The other, perhaps bigger, problem is low-information voters. This applies to both demographic groups. Gay folks I know who are supporting Hillary do so out of a knee-jerk, Clintonista Democratic Party loyalty. When I press them for specifics, they usually give me some non-substantive answer -- they just have some idea that she is best poised to win and give them rights. I suspect the same is true with many Hispanics, especially those who do not speak English or who have lower levels of education. I fear many ignorant people in both demographics are making choices based on name recognition and "good vibes" about Hillary.

      Low-information voters are the main culprit. They will be the bane of this election and many others in the future.

    1. R on Feb 7, 2008 6:34:44 AM:

      Oh, the Obamaniac love has no end. Gag. The man is smart and attractive and about as deep as a puddle. By his own admission, he is a lousy manager and claims his greatest achievement is forcing lobbyists to feed congressmen while standing up.

      I was mesmerized by his 2004 convention speech and a few of his campaign ones have inspired. But he has no ideas. Sure his website is loaded with pages of positions, but he has shown zilch ability to accomplish anything other than defeating Alan Keyes.

      He would have had my vote if he made at least one (OK, maybe two) actual proposals of things that he is going to DO as president. He says nothing of substance. Oh, except to meet with our enemies. Not an entirely awful idea, but does anyone really think that Hillary would NOT improve international communication?

      Change. To what? And how? What are the first five things he will do in office. And no, he can't remove 100,000 troops, 100,000 contractors, and 25,000 religious/aid workers in two weeks.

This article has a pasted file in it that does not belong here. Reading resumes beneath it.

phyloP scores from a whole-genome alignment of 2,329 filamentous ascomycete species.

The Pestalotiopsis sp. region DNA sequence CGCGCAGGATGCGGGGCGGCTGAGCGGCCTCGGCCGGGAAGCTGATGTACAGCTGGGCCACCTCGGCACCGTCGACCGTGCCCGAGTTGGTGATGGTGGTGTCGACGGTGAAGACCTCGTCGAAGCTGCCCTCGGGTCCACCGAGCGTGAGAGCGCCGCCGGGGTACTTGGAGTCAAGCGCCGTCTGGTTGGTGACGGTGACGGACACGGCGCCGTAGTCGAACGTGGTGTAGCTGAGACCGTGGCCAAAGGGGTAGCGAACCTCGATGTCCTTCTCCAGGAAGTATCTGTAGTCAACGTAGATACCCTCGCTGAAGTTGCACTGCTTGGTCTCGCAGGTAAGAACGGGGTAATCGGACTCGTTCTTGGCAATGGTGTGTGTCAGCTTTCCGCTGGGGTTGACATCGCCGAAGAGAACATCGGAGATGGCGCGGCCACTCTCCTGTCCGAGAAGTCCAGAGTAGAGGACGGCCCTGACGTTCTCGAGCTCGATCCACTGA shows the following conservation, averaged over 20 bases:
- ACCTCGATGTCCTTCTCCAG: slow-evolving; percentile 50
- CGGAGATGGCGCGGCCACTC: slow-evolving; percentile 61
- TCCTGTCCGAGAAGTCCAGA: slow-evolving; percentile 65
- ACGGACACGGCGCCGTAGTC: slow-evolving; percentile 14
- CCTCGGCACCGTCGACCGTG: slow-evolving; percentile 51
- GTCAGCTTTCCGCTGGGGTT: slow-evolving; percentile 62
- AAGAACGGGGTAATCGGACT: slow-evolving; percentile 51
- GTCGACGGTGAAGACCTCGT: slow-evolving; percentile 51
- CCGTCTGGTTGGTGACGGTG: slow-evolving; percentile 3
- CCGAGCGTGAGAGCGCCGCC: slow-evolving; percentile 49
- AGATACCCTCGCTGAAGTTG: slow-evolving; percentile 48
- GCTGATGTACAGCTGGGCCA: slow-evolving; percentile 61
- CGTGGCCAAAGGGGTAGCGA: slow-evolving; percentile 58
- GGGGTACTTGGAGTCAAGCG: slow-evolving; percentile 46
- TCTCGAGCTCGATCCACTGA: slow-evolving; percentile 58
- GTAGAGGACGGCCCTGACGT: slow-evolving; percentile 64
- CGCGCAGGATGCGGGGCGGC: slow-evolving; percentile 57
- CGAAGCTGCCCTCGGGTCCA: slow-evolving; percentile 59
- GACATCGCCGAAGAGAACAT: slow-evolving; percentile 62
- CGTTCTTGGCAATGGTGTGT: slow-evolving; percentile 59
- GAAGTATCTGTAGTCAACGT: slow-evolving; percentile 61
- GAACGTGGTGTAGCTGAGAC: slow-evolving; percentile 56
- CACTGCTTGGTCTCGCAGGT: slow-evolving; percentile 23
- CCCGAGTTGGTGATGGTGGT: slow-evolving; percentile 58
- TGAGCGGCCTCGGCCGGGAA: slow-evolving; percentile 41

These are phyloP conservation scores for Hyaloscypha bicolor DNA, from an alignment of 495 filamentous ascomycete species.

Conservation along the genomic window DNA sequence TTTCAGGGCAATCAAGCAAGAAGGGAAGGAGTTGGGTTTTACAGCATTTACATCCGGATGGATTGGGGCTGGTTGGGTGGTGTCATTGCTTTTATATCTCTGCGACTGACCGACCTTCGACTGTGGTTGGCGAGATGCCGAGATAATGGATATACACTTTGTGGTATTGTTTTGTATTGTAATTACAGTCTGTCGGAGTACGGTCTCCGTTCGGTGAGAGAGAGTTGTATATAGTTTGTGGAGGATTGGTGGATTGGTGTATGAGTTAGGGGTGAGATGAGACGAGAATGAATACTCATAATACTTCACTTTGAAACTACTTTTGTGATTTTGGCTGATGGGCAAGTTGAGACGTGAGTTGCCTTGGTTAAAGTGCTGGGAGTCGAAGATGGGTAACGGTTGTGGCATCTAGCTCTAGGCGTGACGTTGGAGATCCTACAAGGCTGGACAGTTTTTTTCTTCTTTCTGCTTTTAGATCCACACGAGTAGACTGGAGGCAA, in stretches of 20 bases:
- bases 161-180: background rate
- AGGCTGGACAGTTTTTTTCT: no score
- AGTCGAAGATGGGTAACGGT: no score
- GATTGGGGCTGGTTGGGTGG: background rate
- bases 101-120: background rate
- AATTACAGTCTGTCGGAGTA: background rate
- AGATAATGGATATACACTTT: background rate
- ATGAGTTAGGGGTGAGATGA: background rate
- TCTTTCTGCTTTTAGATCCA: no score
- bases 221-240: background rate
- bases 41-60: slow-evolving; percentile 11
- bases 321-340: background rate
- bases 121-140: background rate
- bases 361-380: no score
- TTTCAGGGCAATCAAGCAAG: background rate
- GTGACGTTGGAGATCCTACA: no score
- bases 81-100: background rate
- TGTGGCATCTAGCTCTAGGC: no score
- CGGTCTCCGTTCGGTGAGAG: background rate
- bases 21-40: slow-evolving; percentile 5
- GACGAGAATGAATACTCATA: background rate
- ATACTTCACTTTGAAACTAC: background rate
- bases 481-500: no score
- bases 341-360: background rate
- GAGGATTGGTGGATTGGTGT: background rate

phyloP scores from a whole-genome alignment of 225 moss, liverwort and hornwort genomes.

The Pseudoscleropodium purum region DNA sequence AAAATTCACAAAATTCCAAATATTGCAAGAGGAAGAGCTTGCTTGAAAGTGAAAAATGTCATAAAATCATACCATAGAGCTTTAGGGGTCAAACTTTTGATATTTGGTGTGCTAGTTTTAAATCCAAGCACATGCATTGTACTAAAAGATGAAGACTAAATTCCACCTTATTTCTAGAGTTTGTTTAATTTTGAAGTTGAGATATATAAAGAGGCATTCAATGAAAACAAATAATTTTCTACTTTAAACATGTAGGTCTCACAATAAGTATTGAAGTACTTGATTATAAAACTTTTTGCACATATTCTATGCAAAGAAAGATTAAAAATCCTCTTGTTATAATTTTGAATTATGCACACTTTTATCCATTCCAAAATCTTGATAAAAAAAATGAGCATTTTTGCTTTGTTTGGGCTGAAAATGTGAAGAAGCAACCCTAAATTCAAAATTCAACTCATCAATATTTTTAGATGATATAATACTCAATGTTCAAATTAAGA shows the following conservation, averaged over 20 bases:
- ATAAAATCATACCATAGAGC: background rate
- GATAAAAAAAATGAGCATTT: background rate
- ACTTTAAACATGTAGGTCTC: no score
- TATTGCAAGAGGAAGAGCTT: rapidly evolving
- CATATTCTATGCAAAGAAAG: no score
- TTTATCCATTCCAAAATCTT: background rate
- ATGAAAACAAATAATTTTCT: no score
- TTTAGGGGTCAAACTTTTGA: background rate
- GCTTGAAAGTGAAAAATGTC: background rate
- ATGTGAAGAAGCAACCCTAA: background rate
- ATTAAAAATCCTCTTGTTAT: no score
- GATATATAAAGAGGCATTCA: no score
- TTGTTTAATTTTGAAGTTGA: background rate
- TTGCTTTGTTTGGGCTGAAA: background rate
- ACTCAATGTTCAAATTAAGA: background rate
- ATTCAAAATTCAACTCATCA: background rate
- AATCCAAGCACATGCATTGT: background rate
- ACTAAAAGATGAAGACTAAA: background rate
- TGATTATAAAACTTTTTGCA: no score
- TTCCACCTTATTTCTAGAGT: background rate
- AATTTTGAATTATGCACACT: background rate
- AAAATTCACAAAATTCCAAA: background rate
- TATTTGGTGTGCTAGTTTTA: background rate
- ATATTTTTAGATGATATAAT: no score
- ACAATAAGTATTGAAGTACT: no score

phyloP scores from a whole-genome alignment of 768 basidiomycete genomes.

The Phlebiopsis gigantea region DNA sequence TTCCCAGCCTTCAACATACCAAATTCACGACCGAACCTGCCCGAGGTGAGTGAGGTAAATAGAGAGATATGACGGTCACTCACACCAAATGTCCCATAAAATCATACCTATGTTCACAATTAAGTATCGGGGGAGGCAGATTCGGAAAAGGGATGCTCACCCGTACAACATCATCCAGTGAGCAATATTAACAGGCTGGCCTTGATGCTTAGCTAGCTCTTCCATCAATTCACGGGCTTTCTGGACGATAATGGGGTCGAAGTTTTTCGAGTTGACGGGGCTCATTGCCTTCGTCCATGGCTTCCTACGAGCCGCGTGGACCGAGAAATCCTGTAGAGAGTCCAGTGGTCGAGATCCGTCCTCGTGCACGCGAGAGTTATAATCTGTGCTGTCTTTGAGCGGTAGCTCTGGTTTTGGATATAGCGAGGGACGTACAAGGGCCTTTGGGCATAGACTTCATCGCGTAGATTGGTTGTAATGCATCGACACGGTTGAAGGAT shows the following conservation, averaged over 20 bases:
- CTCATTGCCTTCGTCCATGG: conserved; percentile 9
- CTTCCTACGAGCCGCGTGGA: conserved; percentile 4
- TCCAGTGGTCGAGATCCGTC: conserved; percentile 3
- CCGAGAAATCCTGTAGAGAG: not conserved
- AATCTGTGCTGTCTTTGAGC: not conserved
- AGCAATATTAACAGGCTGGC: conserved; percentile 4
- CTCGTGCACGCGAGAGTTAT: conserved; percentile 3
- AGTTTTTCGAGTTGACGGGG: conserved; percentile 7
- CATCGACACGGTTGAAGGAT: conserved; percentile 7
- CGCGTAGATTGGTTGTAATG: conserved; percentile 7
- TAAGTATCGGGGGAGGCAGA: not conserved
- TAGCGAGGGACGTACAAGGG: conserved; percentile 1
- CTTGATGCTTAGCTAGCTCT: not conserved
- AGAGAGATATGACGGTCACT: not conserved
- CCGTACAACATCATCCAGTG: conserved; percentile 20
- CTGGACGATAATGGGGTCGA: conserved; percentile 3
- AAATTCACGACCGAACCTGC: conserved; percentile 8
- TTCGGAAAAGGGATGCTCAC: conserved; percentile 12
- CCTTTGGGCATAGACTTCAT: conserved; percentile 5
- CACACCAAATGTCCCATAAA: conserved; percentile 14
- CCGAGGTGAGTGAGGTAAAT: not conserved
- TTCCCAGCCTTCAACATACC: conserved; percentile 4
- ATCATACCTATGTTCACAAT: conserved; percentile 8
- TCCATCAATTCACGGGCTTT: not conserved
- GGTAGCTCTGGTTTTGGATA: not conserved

Hillary has her faults, but she is smart and managed to get nearly every Washington Republican to grudgingly LIKE her and WORK with her -- including all the ones who led the battle against her husband during impeachment. The rightwing wacko red-state senators ain't going anywhere. And even if we can reach 60 votes, Lieberman will jump ship. So nothing will get done unless you compromise.

      America does not need dreamy kum-ba-ya everyone-is-special-and-beautiful faux leadership. It needs smart, effective, inclusive, comprehensive, and thoughtful leadership.

      Sadly, the hang up for so many is "Bill". The hatred of the Clintons is so profound by some that it blinds them. I too am aggravated at the Bush-Clinton-Bush-Clinton dynasty. However, I want a president who understands the minutia of government and finds solutions.

      I don't need some two-bit life coach telling me that he knows the way.

      HIllary is the best man for the job.

    1. Craig Ranapia on Feb 7, 2008 4:15:53 PM:

      My first reaction is -- what the hell happened with the exit polls? Again they were wrong.

      And still the networks not only keep using them, but are making some really wonky calls based on data that experience shows, over and over again, should be taken with a pound of salt and all the tequila you can find.

      And, R., could you and your fellow Clint-ticklers try and be a little more pissy and condescending? You actually had a pretty decent Super Size Me Tuesday and nobody likes a sore winner. I'd really like to see someone answer this question: How much of Clinton's "thirty-five years of experience" isn't directly attributable to riding her husband's coat-tails. And is she going to tear up and play the gender card the day before every damn primary?